Cover

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Title Page, Copyright Page

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pp. i-iv

Contents

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pp. v-vi

List of Illustrations

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pp. vii-viii

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Acknowledgments

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pp. ix-2

THIS BOOK, LIKE ANY STORY, has many beginnings. Some are as old as the first batch of clay brought up by Crawdad, others as the arrival of lost and disoriented Europeans on our continent. Its most tangible beginning was the fieldwork for my dissertation, and, like any story, it has had many versions. It is fitting, then, that this book begins with a moment to acknowledge the immense contributions others have made to my research and this project (some of whom never got to see this final stage). While it is not possible to...

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Introduction: Talking Indian

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pp. 3-30

THIS IS A TYPICAL introduction in Chikashshanompa’, or the Chickasaw language, but I didn’t learn how to say it until I was in my early twenties. Like practically every other Chickasaw of my generation, I didn’t learn Chikashshanompa’ growing up, and neither did most of my mother’s generation. My grandfather learned pieces from his grandfather—mostly important daily phrases and the names of everyday objects—but he could only remember a few into adulthood....

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1. Context and Methodology

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pp. 31-54

DRAWING ON DISCOURSES from ecology and environmental activism, scholars and community members have voiced growing concern regarding the diminishing of biolinguistic diversity that is taking place as a result of the rapid decline in the number of languages spoken throughout the world. Indeed, the classification of these at-risk languages as “endangered” in both popular and academic accounts overtly recalls the biological classification of declining species so as to highlight the urgency of the situation. These...

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2. Chickasaw Speaker Style

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pp. 55-75

IN THIS CHAPTER, I examine the establishment of linguistic expertise as a source of both cultural and economic capital (Bourdieu 1977). I then explore how the position of Speaker is discursively authorized in Chickasaw media and institutional contexts, both of which have played a crucial role in the development of Speaker status. To do so, I focus on the ways Chickasaw Speakers themselves construct the emerging identity of Speaker through what I call “Chickasaw Speaker style,” a diverse set of linguistic forms and stances that together work to index linguistic expertise. Specifically, I focus...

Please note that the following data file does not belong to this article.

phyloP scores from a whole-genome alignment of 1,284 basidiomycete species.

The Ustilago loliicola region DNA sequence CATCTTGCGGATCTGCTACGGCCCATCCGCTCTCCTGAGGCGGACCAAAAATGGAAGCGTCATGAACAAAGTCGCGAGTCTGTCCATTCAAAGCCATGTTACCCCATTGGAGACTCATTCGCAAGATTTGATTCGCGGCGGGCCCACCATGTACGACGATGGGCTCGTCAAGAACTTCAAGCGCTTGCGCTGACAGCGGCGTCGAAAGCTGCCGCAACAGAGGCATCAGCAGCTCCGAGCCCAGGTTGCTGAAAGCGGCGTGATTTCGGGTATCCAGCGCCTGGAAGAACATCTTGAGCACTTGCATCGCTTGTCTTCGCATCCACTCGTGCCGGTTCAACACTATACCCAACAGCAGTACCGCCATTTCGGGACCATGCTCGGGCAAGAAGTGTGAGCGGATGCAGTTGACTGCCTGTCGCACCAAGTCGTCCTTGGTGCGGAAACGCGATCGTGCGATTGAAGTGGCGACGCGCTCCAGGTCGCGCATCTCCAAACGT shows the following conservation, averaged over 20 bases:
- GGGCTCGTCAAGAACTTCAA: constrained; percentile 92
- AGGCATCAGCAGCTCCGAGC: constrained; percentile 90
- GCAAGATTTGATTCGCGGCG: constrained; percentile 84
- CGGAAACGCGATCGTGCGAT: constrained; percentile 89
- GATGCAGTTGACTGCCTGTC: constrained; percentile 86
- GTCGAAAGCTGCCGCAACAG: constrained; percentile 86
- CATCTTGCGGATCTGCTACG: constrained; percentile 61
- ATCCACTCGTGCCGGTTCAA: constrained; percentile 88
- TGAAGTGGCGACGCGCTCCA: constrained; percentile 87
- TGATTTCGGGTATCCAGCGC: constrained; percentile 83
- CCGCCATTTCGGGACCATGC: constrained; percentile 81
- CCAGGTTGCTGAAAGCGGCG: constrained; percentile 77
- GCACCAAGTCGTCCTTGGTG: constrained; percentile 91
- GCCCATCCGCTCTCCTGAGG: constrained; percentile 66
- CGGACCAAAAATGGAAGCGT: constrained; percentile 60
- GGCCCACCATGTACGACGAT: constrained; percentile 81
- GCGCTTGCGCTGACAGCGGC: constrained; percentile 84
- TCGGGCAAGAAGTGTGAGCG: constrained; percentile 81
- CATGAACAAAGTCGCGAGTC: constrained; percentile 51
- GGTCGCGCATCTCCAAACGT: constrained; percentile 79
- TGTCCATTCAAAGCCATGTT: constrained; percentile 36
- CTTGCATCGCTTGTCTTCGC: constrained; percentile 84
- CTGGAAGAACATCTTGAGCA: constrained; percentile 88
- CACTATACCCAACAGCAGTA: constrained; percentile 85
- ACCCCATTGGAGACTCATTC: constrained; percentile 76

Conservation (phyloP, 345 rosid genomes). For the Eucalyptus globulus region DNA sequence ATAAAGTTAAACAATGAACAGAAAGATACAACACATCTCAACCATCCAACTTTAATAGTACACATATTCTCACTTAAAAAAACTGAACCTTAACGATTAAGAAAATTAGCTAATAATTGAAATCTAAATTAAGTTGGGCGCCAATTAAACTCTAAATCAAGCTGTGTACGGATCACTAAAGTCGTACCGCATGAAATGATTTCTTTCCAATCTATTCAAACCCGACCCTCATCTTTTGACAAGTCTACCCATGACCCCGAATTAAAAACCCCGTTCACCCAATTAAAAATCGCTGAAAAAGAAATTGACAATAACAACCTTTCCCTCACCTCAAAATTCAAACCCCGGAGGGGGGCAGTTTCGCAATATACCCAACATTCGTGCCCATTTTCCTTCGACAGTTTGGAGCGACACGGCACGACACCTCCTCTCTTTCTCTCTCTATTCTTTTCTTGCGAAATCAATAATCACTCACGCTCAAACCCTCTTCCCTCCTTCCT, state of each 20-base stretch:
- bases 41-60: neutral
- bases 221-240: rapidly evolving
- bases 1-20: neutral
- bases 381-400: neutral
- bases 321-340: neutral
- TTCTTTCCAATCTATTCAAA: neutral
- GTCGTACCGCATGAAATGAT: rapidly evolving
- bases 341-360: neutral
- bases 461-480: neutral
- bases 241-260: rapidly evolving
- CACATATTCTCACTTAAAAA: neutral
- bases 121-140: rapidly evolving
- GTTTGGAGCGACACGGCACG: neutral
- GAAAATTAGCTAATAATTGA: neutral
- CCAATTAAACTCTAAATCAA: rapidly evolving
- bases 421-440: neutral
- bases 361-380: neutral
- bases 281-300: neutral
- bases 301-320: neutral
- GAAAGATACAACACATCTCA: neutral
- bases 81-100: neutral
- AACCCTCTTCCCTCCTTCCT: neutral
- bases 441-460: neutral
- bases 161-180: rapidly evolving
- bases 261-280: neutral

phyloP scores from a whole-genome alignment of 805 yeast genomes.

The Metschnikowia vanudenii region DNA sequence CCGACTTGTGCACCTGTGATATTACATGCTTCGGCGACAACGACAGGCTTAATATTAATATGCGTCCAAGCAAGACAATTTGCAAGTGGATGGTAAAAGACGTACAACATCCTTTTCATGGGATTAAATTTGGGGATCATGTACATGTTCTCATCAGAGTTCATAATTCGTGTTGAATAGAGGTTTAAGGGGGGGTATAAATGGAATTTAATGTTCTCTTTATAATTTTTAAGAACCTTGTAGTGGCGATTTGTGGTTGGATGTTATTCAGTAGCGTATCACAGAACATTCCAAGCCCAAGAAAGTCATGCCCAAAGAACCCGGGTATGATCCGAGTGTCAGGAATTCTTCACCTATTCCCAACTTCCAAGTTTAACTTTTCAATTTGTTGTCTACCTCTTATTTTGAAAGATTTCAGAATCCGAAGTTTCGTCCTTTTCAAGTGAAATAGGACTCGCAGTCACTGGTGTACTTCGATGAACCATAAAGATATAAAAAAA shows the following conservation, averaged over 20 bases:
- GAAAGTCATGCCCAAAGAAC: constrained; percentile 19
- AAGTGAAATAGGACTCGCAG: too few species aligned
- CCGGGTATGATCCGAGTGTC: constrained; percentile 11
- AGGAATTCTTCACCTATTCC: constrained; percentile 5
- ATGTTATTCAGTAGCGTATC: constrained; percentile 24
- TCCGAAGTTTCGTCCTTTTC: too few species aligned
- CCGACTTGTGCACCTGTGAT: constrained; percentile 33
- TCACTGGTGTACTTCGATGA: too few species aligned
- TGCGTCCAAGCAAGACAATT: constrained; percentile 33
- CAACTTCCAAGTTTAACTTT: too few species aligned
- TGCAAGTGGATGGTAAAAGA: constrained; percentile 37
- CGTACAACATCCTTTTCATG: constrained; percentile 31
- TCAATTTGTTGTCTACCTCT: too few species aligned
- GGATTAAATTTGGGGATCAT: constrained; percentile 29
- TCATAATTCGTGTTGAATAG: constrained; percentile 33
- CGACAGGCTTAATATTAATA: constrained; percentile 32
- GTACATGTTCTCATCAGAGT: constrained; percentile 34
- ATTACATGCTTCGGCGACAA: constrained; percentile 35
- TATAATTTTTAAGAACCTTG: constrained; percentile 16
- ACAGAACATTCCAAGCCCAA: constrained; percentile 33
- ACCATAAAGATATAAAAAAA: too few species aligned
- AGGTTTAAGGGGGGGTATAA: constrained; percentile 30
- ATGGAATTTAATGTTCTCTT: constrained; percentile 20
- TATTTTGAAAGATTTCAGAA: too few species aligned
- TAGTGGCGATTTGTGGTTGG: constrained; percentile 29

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3. Anompa! Language Revitalization, T- shirts, and the Semiotics of Community Identity

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pp. 76-99

AN ETHNOLINGUISTIC FRAMEWORK for community membership may seem like an odd ideology to have taken hold in a community of more than fifty thousand citizens in which fewer than one hundred are fluent speakers of the community’s native language. According to the most stringent application of this ideology, very few members of the Chickasaw community could be classified as centralized or core members. However, community discourses demonstrate that a centralized identity can also be established...

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4. Language Sits in Places

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pp. 100-127

IN THE BEARER OF THIS LETTER, Mindy Morgan (2009) traces the practices of literacy, in both Assiniboine, or Nakoda, and English, across its role within missionary tactics, U.S. Indian policy, and educational systems within the Fort Belknap community in Montana. Through this combination of archival and ethnographic research, Morgan demonstrates that the language ideologies surrounding writing in Nakoda as part of language reclamation efforts are deeply shaped by the role of literacy in maintaining colonial...

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5. “There’s an App for That”: New Media and the Future of Chickasaw Language Revitalization

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pp. 128-150

DURING HIS STATE OF THE NATION address at the 2016 Chickasaw Nation Annual Meeting and Festival, Chickasaw governor Bill Anoatubby made an announcement that sent the attending crowd of several hundred into a wild round of applause: the nation would be pairing with Rosetta Stone to create Chickasaw language-learning software. This announcement, and the software production it announced, represented the most recent development in a history of utilizing new media and digital domains to...

Notes

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pp. 151-154

Bibliography

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pp. 155-166

Index

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pp. 167-172